“The depth and breadth of vulnerabilities certainly stood out in this situation,” she said. “For many weeks, there was simply nowhere else for these seniors to live and it took a vast amount of work.... There is nothing available and it was a matter of scrambling to just find any type of housing.”

With some luck, they were able to find temporary housing in student residence buildings on campus at UBC, which Emergency Social Services and Emergency Management BC. agreed to pay for – but there was a looming deadline to find another solution before students returned.

It was a tense time, for the seniors and the people working to find them a place to stay in a threadbare affordable housing system that has no mechanism for a sudden spike in demand.

“I can’t praise North Shore Emergency Management and BC Housing enough for what they did for us. That said, the six weeks at UBC were very stressful for us because of the uncertainty of our situation,” Gabriel said.

As of November, 11 of the original households have returned to Silverlynn to live in apartments where vacancies have become available elsewhere in the building.

“BC Housing helped the remainder [of residents] access new housing appropriate to their individual needs through non-profit providers, other housing options, and directly managed BC Housing projects in North Vancouver, West Vancouver, Vancouver, Burnaby and Richmond,” a statement from BC Housing read. “New housing was prioritized based on individual need and availability at the time of application.”

Seniors in isolation

Finding housing is one thing, but losing one’s neighbourhood presents new challenges for residents who are already under tremendous stress, Loverin said. Relocation can lead to isolation, which is a danger to seniors in its own right.

“I am sure that all of the seniors concerned are grateful to have housing, but it is incredibly difficult to move out of your community where you might have a number of different supports connections, routines that help you lead a healthy and engaged life,” she said.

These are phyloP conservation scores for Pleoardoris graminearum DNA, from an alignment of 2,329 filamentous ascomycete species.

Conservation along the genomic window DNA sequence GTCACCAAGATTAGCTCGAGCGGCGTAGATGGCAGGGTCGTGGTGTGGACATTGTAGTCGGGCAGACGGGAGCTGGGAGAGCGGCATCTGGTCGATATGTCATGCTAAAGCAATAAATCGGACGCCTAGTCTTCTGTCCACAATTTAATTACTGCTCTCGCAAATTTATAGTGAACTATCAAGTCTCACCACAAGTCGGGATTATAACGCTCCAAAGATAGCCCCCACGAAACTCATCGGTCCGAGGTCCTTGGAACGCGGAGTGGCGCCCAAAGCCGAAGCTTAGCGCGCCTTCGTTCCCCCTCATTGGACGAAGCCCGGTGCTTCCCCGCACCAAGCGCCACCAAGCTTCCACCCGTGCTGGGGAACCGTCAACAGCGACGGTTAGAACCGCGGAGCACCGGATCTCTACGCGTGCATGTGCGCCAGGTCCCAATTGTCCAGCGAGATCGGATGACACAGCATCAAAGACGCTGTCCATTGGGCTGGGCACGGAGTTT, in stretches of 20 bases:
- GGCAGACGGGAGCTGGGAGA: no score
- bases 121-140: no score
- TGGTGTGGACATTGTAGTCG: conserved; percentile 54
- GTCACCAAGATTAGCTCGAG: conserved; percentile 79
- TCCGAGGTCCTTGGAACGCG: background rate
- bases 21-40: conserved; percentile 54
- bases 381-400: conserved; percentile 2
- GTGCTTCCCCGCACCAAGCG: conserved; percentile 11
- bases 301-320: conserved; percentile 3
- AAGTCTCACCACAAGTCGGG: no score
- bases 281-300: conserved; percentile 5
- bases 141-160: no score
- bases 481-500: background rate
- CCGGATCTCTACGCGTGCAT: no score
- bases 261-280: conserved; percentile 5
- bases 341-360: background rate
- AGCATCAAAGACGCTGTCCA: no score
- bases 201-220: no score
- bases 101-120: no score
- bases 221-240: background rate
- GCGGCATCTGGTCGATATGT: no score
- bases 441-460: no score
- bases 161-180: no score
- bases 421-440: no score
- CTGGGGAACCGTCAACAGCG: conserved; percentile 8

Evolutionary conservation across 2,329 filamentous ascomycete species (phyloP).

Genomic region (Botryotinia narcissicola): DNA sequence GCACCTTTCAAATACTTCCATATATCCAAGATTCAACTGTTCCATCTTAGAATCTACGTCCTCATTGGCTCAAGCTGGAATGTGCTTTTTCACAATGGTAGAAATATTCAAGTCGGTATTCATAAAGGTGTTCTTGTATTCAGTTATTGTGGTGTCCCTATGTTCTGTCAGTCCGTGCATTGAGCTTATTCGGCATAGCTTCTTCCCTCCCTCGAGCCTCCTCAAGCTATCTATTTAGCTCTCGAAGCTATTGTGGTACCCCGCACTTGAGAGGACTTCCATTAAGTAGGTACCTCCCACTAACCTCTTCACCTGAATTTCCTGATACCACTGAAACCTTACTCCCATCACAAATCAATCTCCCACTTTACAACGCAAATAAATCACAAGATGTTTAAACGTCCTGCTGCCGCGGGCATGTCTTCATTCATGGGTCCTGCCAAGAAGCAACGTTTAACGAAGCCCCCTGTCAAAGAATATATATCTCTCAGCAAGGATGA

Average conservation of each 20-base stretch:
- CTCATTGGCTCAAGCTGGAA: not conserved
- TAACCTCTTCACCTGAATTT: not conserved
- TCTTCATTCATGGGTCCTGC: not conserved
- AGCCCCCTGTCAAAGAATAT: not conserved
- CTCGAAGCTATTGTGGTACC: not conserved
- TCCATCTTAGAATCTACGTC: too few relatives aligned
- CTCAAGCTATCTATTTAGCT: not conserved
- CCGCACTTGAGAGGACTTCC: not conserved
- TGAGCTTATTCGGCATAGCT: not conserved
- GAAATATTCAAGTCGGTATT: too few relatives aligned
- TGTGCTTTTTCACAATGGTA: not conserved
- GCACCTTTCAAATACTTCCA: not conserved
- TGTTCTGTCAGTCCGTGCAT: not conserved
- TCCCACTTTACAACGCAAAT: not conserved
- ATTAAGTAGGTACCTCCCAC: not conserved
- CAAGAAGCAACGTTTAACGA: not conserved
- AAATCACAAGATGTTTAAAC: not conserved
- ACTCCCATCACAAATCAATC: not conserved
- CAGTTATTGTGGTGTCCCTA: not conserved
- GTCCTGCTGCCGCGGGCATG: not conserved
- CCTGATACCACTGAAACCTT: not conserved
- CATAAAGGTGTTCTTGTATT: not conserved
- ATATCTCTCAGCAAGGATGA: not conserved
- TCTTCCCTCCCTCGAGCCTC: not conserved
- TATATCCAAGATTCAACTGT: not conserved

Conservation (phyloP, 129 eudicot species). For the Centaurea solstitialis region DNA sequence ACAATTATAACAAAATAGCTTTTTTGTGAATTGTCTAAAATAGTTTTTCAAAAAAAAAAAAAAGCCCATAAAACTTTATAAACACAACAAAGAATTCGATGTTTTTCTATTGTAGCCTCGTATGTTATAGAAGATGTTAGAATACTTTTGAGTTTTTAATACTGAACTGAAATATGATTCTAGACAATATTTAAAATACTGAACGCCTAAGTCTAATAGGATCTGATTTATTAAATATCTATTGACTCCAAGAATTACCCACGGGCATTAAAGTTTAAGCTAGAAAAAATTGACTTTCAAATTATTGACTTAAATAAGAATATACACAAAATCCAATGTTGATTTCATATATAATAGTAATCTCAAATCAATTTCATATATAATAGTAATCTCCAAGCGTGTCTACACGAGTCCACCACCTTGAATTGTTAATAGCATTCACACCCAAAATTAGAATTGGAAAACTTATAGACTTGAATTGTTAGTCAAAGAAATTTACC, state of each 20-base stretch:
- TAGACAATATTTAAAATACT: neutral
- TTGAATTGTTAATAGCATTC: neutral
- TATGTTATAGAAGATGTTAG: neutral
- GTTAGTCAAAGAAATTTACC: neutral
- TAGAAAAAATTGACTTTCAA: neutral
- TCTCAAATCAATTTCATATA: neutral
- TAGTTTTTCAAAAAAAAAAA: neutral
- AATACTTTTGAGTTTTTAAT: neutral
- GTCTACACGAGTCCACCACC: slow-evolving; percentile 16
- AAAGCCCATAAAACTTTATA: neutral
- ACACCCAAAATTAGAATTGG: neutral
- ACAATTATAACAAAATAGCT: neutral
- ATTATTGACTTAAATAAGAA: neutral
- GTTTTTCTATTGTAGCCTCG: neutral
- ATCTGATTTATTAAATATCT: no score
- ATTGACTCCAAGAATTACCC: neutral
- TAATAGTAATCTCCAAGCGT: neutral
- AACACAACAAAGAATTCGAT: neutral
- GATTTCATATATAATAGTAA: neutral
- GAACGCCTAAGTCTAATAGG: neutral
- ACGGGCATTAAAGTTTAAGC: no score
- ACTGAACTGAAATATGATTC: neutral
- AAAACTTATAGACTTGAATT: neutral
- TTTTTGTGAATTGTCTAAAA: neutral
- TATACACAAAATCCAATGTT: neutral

Gabriel said he makes almost daily trips back to the North Shore from his current residence in North Burnaby and he’d very much like to come back permanently.

According to BC Housing, those who want to return to Silverlynn Apartments will have their applications prioritized by Lowland Senior Citizens’ Housing Society, which owns and runs Silverlynn.

But when Silverlynn’s damaged wing will be habitable again is not clear. Even before the fire, residents in the building had been pleading with the province to provide badly needed repairs to the building, which was dilapidated and rotting. BC Housing was already working with Lowland to fund the needed repairs, but those have now been delayed by the fire.

“Capital repairs at Silverlynn Apartments are still in the planning stages, and both overall scope and BC Housing funding toward that project will be made public after they have been confirmed,” the statement from BC Housing read.

Lowland Senior Citizens’ Housing Society did not immediately respond to a request for comment.

Loverin said the situation has also highlighted the need for mental health services accessible to seniors.

“It’s only actually been … maybe in the last decade that we’ve actually focused on seniors’ mental health support that many are in need of,” she said. “There is sometimes a greater desire among seniors than amongst other age groups to cover up or not share mental health issues. And there can be, amongst seniors, sometimes an added stigma of mental health concerns.”

When a local senior is identified as struggling, Loverin said, they “absolutely require professional medical assistance and support.”

If you – or someone you know – is in crisis or distress, know that you are not alone. There is help and there are people who will listen. Talk to a family member, a teacher, a doctor, a coach or a person you trust. Call 911 or go to the nearest hospital emergency department.

Call the Crisis Centre at 604-872-3311 or provincewide at 1-800-SUICIDE. Young people can call the Kids Help Phone at 1-800-668-6868 to speak to a professional counsellor.

Families dealing with mental illness can call the Pathways Serious Mental Illness Society at 604-926-0856.